You probably don’t think of insurance as a strange profession.
After all, it seems basic enough on the surface: you pay premiums for coverage to protect you in the case of a mishap, and in the event of an unfortunate incident you make claim. It’s essentially an investment in your future. Simple, right?
But ask an insurance agent and they’ll tell you the business can be a lot … weirder.
Check out these real stories about the quirky side of the insurance industry. We bet they’ll be eye-opening.
1) It costs Starbucks more to pay for employee health insurance than costs them to but the coffee they sell.
2) In Japan, golfers who get a hole-in-one have to buy drinks and gifts for their friends. This can get pretty expensive, costing up to $3,000, so golfers often buy special insurance to protect themselves against such “unfortunate” incidents. It costs $65 per year.
3) Major League Baseball’s San Diego Padres have a player who they consider a “Padre for Life.” At just 20 years old, Matt LaChappa suffered a pair of heart attacks while still in the minor leagues.
He suffered brain damage as a result, leaving him confined to a wheelchair for life. For over two decades now, the Padres have signed him to a minor league contract so he could maintain his health insurance.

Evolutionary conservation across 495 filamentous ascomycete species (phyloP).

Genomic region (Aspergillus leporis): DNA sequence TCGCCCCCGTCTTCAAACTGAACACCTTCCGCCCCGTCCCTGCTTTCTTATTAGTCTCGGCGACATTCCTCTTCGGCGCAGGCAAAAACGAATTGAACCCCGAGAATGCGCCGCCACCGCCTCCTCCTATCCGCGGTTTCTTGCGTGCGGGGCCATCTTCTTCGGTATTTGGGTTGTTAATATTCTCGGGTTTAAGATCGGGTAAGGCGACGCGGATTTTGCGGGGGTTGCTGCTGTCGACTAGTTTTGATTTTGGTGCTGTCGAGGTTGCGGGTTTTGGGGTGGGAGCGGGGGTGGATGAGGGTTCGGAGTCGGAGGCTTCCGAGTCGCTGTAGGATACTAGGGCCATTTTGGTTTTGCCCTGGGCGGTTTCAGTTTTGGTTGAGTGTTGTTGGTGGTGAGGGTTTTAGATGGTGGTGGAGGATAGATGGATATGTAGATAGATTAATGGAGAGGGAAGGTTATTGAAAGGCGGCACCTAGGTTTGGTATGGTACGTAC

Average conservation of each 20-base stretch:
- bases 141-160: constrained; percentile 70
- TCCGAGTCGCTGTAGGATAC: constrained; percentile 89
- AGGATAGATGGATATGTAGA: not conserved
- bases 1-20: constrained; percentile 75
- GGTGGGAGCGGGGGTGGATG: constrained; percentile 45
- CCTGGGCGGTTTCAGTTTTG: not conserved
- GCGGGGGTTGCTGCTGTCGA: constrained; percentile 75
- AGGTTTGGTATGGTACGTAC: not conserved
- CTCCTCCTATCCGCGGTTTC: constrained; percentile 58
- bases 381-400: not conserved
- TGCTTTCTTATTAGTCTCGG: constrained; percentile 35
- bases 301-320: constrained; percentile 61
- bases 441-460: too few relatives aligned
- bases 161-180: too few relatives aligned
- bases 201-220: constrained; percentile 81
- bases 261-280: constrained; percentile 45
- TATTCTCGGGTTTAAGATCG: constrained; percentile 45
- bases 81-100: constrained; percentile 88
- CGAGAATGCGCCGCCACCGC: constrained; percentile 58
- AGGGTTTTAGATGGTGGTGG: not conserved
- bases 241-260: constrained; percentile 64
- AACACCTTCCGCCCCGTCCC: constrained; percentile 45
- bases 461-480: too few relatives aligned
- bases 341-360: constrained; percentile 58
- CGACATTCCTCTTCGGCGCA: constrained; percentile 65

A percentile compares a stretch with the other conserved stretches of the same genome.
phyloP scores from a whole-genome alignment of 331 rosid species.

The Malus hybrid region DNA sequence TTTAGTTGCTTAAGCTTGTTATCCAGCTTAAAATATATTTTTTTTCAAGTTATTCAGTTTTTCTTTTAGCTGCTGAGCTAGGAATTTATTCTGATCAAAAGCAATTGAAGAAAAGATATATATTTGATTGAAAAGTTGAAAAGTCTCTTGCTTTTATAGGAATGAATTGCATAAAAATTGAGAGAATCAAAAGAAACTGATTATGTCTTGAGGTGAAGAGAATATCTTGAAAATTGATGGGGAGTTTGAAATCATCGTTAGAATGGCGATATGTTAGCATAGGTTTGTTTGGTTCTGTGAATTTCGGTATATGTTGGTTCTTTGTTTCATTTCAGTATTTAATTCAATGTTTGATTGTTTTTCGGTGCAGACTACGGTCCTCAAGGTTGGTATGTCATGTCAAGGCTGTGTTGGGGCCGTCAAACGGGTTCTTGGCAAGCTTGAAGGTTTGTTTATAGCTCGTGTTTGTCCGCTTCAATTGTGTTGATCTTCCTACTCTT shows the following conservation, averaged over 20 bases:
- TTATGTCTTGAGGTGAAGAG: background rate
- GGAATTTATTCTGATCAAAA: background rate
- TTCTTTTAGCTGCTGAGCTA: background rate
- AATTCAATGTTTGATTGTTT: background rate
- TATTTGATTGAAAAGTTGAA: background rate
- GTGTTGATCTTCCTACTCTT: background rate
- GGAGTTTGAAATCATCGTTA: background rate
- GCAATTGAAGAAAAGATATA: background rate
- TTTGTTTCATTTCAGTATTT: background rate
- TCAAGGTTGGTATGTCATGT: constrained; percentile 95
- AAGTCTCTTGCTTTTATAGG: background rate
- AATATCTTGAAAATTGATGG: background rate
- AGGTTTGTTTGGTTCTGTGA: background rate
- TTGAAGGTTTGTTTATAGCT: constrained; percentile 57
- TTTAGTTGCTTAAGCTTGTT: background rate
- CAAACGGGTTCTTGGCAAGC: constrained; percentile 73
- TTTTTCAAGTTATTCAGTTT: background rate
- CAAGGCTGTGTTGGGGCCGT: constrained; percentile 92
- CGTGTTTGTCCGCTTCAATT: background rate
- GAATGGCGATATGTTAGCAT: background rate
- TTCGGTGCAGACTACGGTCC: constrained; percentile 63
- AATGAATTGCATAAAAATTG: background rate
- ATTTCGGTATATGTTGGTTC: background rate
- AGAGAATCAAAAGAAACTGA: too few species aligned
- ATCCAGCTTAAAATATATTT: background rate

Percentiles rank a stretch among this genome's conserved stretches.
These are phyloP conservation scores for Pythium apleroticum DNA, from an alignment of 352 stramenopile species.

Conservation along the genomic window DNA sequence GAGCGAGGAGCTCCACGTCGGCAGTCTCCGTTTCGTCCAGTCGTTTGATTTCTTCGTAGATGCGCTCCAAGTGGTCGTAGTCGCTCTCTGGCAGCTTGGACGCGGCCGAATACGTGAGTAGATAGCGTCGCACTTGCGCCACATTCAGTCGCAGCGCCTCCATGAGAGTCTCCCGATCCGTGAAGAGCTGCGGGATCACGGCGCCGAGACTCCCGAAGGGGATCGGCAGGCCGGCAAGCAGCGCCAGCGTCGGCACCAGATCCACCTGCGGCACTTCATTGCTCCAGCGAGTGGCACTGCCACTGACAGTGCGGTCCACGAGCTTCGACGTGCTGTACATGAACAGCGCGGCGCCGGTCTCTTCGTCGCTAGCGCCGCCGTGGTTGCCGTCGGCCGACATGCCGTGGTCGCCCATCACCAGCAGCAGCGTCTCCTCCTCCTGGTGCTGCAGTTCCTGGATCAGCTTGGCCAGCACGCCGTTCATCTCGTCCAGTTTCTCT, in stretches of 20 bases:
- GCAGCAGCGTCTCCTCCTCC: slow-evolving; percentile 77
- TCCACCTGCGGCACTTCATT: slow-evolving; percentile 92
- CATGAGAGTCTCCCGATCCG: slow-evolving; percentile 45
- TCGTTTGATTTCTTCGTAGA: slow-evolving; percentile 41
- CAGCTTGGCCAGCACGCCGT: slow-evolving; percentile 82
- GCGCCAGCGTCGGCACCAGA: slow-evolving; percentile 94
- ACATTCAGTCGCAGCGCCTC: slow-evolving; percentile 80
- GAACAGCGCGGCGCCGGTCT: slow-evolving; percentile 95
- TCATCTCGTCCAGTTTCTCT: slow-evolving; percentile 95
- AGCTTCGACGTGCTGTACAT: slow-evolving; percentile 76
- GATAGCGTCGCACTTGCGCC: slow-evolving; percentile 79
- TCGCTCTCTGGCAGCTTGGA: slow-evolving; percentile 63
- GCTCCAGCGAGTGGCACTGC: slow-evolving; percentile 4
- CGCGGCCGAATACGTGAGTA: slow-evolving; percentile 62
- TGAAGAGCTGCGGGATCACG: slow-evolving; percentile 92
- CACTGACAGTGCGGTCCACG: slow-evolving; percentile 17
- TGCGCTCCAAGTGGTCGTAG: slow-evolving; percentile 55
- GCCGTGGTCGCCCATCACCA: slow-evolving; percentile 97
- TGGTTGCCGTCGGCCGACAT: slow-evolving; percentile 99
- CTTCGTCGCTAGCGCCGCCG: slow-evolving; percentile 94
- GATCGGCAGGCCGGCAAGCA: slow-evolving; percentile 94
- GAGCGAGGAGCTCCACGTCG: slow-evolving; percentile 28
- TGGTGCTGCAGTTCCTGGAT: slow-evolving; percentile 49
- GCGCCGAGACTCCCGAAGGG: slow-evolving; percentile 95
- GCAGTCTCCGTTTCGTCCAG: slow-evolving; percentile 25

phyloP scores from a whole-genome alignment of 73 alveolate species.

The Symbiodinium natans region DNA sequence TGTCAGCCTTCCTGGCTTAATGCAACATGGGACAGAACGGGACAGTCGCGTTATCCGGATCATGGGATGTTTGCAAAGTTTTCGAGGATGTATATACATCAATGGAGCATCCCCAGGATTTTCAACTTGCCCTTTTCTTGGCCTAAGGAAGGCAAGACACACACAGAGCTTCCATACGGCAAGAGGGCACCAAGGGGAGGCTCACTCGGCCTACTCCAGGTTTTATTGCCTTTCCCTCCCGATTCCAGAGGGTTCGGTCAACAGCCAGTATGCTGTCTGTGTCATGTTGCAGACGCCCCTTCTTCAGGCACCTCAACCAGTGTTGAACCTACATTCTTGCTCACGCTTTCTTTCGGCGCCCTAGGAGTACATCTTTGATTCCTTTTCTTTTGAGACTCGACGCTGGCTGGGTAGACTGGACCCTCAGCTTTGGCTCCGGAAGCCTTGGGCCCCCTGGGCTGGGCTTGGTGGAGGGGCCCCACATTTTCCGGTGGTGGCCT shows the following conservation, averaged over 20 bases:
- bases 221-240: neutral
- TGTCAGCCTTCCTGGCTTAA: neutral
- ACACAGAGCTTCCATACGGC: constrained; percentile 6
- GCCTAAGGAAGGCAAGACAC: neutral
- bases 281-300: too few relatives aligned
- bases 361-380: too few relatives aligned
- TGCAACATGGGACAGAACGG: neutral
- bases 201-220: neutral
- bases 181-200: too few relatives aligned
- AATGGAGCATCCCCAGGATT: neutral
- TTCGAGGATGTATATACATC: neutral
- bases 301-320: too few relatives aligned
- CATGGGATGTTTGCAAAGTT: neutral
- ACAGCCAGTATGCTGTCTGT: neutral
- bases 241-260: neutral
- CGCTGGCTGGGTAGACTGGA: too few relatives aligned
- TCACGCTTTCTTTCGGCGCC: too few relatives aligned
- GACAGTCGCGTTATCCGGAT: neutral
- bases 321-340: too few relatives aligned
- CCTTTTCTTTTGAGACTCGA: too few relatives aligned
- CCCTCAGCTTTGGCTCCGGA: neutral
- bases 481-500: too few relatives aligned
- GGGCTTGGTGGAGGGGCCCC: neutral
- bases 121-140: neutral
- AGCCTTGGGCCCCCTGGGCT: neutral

4) For a time in London, when people bought fire insurance a metal plate was affixed to the front of their building. In the case of a fire, firefighters would battle fires only if the building had that plate. Otherwise, they let it burn. (This was the case in the 1600s and 1700s.)
5) Sony is best known for its electronics – televisions, video game consoles and more – but in fact, its insurance division is the real bread and butter of the company, raking in far more dollars than its electronics.
6) Russia has more dashcams than any other nation in large part because insurance scams and extortion claims are so prevalent there. Search Youtube for dashcam videos and not only will you find thousands, most will be from Russia!
7) Film legend Jackie Chan and his amazing stunt team cannot get insurance – no company will underwrite their productions – so Chan pays his team’s medical bills right out of his own pocket.
8) The Apollo 11 astronauts could not qualify for life insurance and were not insured by NASA, so in order to ensure they could provide for their families in the case of a tragic accident, they signed “Insurance Autographs.”
The idea was that the photos would be a valuable commodity in the case of their death. And in fact, they are a valuable commodity. They have sold for up to $30,000 each!
As you can see, the insurance industry can be a little more unusual than most people realize – and we mean that in a fun way!